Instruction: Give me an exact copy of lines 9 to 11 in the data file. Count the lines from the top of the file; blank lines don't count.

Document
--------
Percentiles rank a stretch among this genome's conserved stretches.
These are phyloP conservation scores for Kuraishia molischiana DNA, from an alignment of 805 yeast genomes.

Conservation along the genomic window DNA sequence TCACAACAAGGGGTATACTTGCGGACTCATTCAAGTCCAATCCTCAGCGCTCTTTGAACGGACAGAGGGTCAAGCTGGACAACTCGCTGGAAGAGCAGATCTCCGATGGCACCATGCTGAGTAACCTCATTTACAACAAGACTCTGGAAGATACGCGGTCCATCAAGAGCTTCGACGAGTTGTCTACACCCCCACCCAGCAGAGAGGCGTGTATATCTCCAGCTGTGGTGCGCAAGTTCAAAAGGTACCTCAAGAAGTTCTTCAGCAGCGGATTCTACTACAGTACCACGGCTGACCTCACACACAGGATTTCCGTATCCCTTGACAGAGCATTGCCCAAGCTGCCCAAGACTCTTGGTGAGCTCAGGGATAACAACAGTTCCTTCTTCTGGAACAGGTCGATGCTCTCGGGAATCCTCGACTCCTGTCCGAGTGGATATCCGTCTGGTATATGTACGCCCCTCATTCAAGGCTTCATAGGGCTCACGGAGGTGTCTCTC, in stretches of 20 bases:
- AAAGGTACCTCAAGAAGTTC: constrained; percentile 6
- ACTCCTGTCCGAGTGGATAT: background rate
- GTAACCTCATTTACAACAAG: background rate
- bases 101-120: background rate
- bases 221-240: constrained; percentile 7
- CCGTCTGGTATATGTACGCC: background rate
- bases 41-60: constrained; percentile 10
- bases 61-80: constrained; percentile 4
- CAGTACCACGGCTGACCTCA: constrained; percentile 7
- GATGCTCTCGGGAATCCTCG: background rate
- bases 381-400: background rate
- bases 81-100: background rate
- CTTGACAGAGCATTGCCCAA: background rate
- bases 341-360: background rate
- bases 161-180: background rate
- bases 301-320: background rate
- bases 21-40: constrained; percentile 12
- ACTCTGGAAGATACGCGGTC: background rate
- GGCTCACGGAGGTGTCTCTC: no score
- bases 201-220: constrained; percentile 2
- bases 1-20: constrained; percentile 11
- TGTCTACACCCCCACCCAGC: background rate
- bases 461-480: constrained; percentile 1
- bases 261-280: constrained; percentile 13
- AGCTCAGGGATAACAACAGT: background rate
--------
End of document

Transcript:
- CCGTCTGGTATATGTACGCC: background rate
- bases 41-60: constrained; percentile 10
- bases 61-80: constrained; percentile 4